Robin Givhan is not returning to The Washington Post she left

The Washington Post is a different news organization than the one she left in 2011 for The Daily Beast, Robin Givhan said in a phone call with Poynter. The Post announced Tuesday that Givhan was rejoining it as its fashion critic. "It's not as if there was something pushing me out the door," she said of her former and now future employer. "It was more that something else was enticing and luring me."

Givhan's Daily Beast gig didn't last very long -- she was laid off at the end of 2012 as the Newsweek/Daily Beast marriage foundered -- but she said the opportunity to work for a digital-first outlet gave her "a really good understanding of how to engage with readers in a more intimate way." She also appreciated the ability to work quickly: "That almost instant but really satisfying gratification of seeing something get out there fast and not only reflect the conversation that's going on, but also help direct and further the conversation, I think that's one of the great things about being able to do stuff on the Web."

Robin Givhan, right, with Sally Quinn in 2007. (AP Photo/Stuart Ramson)

At the Post, Givhan will be platform-agnostic. "I'll be in print and on the Web," she said. "I hope I'll be in every possible Washington Post outlet, from the magazine to the daily paper to the website." She says she'd "also like to think that the stories that appear in the paper will not necessarily be limited to the Style section." She'd be happy to see her stories flow into the business and opinion sections as well.

The Pulitzer-winning critic, who joined the paper in 1995 and once described then-Vice President Dick Cheney as wearing "the kind of attire one typically wears to operate a snow blower" to a Holocaust memorial, has spent the last year in a "cone of book-writing solitude," preparing a volume on a gala at Versailles that was an important moment for American fashion. She's written for New York Magazine's The Cut and freelanced for the Post recently. In her note announcing Givhan's hire, Post Executive Features Editor Liz Seymour said her quick-turnaround piece on L'Wren Scott "had more detail and authority than any other account I read."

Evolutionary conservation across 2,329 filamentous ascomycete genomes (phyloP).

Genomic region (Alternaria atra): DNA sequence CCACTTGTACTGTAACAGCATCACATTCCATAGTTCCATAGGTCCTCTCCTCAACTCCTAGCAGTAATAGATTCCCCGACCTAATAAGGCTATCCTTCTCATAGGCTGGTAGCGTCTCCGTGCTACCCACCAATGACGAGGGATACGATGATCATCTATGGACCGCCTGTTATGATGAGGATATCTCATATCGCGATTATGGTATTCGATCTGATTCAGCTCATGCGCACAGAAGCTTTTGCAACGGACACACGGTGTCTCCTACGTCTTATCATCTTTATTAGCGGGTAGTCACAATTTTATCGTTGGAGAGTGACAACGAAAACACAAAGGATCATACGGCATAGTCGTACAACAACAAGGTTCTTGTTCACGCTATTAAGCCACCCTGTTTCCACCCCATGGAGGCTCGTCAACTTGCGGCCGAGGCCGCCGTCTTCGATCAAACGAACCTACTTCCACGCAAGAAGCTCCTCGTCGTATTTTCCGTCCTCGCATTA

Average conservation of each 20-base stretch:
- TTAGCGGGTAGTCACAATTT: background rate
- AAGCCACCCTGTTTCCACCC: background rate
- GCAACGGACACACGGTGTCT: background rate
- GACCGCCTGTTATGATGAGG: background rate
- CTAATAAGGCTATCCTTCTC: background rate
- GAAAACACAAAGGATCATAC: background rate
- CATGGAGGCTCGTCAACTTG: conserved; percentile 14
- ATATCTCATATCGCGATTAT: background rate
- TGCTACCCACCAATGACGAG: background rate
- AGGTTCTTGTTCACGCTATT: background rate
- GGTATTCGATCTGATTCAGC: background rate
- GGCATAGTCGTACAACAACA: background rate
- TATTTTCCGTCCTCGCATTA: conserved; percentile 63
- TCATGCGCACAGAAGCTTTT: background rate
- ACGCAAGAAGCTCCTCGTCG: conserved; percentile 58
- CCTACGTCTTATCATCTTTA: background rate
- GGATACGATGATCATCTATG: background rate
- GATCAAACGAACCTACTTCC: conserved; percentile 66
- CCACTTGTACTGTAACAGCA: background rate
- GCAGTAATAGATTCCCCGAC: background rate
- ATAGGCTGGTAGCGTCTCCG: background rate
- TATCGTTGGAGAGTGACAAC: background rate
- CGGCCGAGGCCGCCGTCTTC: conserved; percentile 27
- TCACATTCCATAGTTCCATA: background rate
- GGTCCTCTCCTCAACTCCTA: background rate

Givhan said her philosophy of fashion is that it "doesn't happen in a vacuum and you can't cover it as if it does happen in a vacuum. I'm always interested in trying to connect the dots to larger social and cultural issues." She's always appreciated that the Post doesn't have a fashion section -- Style comprises arts, living and culture, even media coverage. "One of the things I have always loved about the Post is that the boundaries are pretty porous," she said. "Fashion bumps up against and communicates with every other part of the paper and every other story." She's "really hopeful that there are opportunities to delve into areas that are not really fashion and find the culture story," she said.

She'll work from D.C. -- "I’ll be in New York enough, obviously, to cover the industry, but I think that sometimes it's helpful to have a little arms-length distance in fashion" -- and plans to start in June after finishing the last revision of her book and taking a break.

Over the past year, Givhan said, "a lot of my interaction with the Post has been simply as a reader," and says she's noticed that in the past year, with new editor Marty Baron and new owner Jeff Bezos, "there's been all these really wonderful, rich narratives that have appeared in the paper." Overall, she said she'd noticed "a greater sense of lushness in the journalism." In the newspaper business now "there is a greater sense of bounty," she said. "I think for a while it was a little bit of a high-protein diet."

Related: Robin Givhan on Her New Book, Race, and Reviewing the Fashion Season (The Cut) | Robin Givhan’s scathing review of the original Wizards logo (The Washington Post)

  • Andrew Beaujon

    Andrew Beaujon reported on the media for Poynter from 2012 to 2015. He was previously arts editor at and managing editor of Washington City Paper. He's the author of the 2006 book "Body Piercing Saved My Life," about Christian rock and evangelical Christian culture.


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